Artscape is on break and will return Wednesday, Sept. 23, with our usual mix of news and picks. Between now and then, we’ll keep you current on events worth going out for.
Tonight (Sept. 22) at Intermedia Arts: Queer Voices: An LGTB Reading Series. The longest-running series of its kind in the country, Queer Voices opens its 10th season with a reading in partnership with Shades of Yellow, the world’s first Hmong LGBTQ nonprofit. John Medeiros and Andrea Jenkins are the series’ curators and hosts. Tonight’s readers are Chardenal, an aspiring singing/rap artist who released her first album in July; Oskar Ly, a Hmong French American artist and organizer; and Sonic Rain, a Hmong queer performing artist, musician and emcee. 7:30 p.m. $5-$25 suggested donation at the door.
Tonight at Trinity Lutheran Church in Brainerd: “The Last Queen of Hawaii.” For its 20th anniversary season and 10th annual Greater Minnesota Tour, the history-mad, scholarly-research-obsessed Rose Ensemble looked west across the land and the Pacific Ocean to the Hawaiian Islands and the story of Lili’uokalani, the last queen and the composer of the famous Hawaiian song “Aloha ‘Oe.” This is a concert you won’t hear every day: a creation chant and parlor songs, missionary hymns and cowboy tunes. The ensemble travels from Brainerd to International Falls, Duluth, Detroit Lakes and more before heading back to the Ted Mann in October. FMI, tickets and complete schedule here.
Thursday at Common Good Books: Tony Hoagland reads from “Application for Release from the Dream: Poems.” In his fifth book of poetry, just out from Graywolf, Hoagland explores how a citizen of 21st-century America can stay human. An earlier collection, “What Narcissism Means to Me,” was a finalist for the National Book Critics Circle Award. Hoagland has accumulated many honors for his writing including the Mark Twain Award from the Poetry Foundation. He lives in Santa Fe. 7 p.m. Free.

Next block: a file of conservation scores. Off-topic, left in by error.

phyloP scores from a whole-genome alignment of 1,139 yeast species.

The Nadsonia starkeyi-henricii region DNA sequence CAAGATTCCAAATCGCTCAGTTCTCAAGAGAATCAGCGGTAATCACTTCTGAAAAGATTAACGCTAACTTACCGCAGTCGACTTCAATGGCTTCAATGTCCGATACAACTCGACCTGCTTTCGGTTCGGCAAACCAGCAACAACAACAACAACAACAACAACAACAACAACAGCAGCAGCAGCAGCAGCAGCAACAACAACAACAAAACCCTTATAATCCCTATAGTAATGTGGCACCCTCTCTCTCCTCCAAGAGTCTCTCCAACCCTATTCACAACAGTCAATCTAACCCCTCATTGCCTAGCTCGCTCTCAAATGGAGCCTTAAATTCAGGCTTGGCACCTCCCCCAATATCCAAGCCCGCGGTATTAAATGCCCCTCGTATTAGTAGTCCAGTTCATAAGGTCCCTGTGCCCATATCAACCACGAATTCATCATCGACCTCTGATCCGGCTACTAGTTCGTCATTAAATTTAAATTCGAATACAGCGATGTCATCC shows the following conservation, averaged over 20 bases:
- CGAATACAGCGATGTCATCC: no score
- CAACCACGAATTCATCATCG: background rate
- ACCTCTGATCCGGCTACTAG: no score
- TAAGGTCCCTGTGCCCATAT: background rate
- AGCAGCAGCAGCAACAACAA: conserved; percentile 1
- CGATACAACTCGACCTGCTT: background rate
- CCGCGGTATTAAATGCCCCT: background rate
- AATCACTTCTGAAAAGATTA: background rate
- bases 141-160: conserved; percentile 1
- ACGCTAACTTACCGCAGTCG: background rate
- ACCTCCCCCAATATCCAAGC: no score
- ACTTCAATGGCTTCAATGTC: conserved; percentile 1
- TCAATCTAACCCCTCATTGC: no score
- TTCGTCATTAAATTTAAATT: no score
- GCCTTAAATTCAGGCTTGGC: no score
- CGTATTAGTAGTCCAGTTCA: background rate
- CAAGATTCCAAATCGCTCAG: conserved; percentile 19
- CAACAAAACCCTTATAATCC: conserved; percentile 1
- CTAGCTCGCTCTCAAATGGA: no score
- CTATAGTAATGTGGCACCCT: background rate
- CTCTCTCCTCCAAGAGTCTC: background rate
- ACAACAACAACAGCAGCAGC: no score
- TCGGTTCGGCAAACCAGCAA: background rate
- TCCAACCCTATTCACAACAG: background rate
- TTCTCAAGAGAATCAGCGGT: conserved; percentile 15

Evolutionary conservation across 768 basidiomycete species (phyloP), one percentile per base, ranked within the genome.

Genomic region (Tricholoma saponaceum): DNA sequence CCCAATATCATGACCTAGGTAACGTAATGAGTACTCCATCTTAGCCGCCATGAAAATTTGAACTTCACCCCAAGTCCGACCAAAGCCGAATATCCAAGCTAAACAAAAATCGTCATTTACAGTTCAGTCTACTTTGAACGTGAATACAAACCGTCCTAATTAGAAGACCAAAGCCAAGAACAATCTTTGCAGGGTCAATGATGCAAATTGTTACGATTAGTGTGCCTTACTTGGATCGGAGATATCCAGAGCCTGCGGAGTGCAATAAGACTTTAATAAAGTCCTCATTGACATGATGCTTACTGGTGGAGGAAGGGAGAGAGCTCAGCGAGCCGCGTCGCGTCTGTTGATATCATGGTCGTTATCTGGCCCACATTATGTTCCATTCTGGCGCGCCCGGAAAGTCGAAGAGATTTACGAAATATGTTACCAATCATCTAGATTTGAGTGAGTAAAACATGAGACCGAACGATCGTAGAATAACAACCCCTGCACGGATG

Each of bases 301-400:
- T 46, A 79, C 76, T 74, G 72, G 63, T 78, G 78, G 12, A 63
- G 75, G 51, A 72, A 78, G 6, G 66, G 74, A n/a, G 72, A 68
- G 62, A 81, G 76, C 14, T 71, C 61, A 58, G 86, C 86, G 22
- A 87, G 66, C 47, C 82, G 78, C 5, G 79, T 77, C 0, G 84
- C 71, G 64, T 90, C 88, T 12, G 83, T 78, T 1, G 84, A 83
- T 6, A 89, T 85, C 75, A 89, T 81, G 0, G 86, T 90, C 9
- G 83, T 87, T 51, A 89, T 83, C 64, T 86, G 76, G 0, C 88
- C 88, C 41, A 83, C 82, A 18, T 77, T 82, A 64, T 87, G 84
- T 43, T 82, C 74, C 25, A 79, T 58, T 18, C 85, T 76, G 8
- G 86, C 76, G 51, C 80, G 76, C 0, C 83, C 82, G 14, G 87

Thursday at the Commodore: Puttin’ on the Fitz: F. Scott Fitzgerald’s Birthday Bash. For a while in 1921, after being evicted from a cottage in White Bear Lake and before moving to a home on Goodrich Ave., Scott and Zelda lived in the swanky new Commodore Hotel on Western Ave. in St. Paul. The building has since seen good times and bad, including a gas leak in 1978 that caused two explosions, injured dozens of people and set the place on fire. Now part of Commonwealth Properties, newly remodeled and soon to reopen, the Commodore will host a party for Fitzgerald’s birthday (his 119th) that also supports the nonprofit organization Fitzgerald in St. Paul. The dinner is sold out, but tickets are still available to the afterparty featuring music by the band Irie Sol, whose latest release, “Dred Scott Fitzgerald,” fuses 1920s jazz with reggae, hip-hop and Minneapolis funk in original songs with titles like “Dancehall Daisy” and “The Great Garvey.” Lead vocalist Joel Pace wrote in an email, “Our goal was to use music and lyrics to bring into focus worlds that are implied in [Fitzgerald’s] works, but end up getting left off-screen, rarely seen or heard: Harlem and jazz in ‘Gatsby,’ for instance.” The music tells its own story, and you want to dance to it. 8 to 11 p.m. FMI and tickets ($25). 1920s attire encouraged but not required.